The five hour time change was a bit rough on all of us, especially since US Air has the most uncomfortable seats in the airline industry. There was little sleep on the plane, and the sunrise came a good bit earlier. But Katie and Meg were thrilled to look out the window on lochs and mountains as we prepared to descend into the airport. No hippogriffs sighted, but it was kind of early in the morning.
The customs line moved quickly, and a bus was waiting to take us into the city. Just a short walk of five blocks or so, and our apartment manager was waiting for us. "You're right on time," he said.
|Our flat in Glasgow|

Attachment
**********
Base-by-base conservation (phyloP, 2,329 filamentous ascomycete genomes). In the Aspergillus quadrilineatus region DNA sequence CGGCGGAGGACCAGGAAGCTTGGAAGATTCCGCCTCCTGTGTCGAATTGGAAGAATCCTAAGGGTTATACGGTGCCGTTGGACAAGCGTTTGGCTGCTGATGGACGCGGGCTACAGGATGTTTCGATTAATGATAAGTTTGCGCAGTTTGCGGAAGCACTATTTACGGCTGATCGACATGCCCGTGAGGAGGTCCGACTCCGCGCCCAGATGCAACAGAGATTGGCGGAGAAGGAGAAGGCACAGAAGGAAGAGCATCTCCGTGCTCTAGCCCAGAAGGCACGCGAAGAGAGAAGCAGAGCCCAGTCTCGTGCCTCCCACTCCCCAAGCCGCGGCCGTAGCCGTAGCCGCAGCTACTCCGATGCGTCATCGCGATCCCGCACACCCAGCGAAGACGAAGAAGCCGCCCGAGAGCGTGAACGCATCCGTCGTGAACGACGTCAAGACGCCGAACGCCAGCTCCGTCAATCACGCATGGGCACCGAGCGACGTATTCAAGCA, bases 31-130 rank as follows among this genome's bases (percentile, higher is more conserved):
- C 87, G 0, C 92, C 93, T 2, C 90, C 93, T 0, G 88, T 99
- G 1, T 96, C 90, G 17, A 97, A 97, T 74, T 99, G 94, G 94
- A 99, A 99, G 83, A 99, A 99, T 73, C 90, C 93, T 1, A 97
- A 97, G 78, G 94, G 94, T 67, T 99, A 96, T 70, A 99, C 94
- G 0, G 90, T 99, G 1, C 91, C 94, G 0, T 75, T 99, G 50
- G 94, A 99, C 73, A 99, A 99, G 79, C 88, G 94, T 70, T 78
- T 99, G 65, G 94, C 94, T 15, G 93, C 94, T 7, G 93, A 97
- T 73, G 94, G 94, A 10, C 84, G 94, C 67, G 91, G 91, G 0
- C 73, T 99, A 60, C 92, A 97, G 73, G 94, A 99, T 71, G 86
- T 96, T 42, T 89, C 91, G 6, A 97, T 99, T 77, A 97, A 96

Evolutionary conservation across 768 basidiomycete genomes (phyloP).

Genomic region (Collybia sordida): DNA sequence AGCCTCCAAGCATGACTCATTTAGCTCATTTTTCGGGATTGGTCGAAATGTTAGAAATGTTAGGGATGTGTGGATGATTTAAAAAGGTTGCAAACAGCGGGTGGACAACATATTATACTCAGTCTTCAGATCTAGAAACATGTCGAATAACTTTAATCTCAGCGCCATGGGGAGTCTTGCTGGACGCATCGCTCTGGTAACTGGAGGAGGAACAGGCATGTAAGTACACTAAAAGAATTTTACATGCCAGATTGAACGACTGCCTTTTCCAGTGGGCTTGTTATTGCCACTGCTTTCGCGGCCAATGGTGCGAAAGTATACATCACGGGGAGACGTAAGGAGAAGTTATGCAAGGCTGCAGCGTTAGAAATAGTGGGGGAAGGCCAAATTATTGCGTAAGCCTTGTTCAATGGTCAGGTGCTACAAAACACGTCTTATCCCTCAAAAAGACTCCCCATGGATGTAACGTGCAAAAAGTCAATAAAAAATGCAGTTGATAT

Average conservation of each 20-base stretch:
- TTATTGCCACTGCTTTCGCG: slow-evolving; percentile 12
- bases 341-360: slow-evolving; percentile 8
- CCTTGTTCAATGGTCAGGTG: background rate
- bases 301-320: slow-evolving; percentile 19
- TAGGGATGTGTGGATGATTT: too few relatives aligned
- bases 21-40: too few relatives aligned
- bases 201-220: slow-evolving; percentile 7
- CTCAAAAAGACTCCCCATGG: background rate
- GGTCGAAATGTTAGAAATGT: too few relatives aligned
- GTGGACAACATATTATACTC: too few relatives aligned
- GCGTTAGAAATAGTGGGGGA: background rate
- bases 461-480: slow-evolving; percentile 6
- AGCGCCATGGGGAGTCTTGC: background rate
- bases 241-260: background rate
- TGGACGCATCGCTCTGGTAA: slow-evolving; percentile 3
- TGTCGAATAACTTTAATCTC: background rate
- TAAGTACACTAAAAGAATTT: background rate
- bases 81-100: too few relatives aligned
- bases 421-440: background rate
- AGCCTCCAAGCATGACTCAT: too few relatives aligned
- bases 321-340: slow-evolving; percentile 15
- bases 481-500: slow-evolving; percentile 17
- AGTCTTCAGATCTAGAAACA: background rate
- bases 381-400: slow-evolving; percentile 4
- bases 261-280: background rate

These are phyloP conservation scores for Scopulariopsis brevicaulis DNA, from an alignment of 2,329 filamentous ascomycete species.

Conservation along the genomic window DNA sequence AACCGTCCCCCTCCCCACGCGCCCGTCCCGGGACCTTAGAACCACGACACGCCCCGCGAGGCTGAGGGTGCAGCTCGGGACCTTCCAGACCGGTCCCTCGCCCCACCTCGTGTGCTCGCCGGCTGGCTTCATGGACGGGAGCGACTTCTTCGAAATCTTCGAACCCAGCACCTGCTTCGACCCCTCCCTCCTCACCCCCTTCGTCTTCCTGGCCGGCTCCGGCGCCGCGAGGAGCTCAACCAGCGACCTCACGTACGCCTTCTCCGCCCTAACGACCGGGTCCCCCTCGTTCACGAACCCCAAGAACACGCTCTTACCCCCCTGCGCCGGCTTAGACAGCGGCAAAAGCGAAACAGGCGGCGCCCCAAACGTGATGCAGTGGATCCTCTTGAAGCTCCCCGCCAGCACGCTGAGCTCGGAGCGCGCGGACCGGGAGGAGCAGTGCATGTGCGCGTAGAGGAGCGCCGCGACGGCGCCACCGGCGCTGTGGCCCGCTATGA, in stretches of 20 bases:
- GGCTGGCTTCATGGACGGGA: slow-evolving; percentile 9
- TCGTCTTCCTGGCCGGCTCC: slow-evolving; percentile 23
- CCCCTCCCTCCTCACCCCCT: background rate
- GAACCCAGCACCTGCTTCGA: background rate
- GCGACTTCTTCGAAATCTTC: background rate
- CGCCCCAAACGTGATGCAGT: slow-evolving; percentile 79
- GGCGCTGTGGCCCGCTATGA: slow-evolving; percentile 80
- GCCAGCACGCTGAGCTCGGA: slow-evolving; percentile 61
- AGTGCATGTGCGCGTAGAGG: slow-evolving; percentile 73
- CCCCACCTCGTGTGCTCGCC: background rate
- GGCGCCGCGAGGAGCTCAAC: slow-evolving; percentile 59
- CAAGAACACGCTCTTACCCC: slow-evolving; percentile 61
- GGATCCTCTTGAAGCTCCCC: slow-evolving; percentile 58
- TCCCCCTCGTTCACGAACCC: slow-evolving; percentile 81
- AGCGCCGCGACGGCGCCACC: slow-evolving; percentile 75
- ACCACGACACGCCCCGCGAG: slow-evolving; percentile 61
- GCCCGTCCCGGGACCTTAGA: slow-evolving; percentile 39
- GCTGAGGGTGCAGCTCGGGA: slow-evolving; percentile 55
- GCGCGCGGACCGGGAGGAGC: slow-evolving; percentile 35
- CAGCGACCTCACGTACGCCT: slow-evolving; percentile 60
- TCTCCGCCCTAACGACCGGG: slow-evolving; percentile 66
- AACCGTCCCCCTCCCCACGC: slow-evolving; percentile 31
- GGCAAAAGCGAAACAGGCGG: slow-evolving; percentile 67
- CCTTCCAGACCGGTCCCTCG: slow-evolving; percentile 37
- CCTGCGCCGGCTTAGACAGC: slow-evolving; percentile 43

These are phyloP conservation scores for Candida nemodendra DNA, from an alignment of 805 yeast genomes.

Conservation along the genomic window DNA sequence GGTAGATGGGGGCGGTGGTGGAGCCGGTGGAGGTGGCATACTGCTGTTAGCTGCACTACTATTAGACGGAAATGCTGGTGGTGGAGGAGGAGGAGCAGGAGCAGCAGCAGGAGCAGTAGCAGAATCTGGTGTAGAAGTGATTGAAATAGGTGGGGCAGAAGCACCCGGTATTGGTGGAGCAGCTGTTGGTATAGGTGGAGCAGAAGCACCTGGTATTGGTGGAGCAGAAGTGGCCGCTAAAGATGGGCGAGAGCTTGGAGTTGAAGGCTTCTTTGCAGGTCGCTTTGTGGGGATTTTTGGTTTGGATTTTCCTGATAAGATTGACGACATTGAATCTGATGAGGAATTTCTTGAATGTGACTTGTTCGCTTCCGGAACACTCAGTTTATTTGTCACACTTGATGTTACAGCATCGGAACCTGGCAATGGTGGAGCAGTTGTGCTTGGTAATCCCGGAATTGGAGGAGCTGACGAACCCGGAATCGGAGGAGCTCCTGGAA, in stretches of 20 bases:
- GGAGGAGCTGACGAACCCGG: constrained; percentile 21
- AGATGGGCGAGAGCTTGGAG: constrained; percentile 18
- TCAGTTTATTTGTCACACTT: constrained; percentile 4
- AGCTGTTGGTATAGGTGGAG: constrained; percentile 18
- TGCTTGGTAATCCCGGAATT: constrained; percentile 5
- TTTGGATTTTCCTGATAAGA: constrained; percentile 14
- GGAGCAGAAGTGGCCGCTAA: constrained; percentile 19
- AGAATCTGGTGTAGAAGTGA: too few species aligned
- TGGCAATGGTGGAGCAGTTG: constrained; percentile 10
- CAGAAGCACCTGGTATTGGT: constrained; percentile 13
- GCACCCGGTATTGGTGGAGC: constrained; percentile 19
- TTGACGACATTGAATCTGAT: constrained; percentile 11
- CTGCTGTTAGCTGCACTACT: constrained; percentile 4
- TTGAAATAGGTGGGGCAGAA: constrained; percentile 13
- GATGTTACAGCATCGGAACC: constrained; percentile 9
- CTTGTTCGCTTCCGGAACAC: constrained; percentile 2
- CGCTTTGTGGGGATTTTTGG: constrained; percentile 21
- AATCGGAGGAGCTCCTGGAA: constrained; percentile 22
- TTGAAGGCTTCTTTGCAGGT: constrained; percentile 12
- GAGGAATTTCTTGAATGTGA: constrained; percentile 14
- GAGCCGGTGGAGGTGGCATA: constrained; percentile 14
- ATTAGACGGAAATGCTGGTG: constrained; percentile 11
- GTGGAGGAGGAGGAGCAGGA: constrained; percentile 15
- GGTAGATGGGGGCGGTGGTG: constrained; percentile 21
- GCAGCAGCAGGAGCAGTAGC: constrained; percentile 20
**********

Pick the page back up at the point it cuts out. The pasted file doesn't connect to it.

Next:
After a healthy nap, we explored the neighborhood and found a great Greek restaurant. Then we took the advice of a travel assistant and hopped on a double-decker bus for a city tour. It was a two-day ticket. That means we could ride around and get an overview of the city on Wednesday, and then return today to the places that caught our attention.
|Our gang on top of the bus|
A stop at the Glasgow Cathedral was first, the only cathedral that was not heavily bruised by the Reformation (there are a lot of sites that are marketed as "the only"). Then we hiked next door to the Necropolis, a huge hilltop cemetary that over looks the city. John Knox stood taller than all else, looking down upon the Scots that he loved.
|A view from the Necropolis|
The other major stop was the Kelvingrove Museum, an impressive institution that brings together Viking pottery, dinosaur bones, and Salvador Dali's famed painting of the Crucifixion. The place is really something. We waited for the double-decker bus to return in the rain and returned to the flat for a bowl of spaghetti.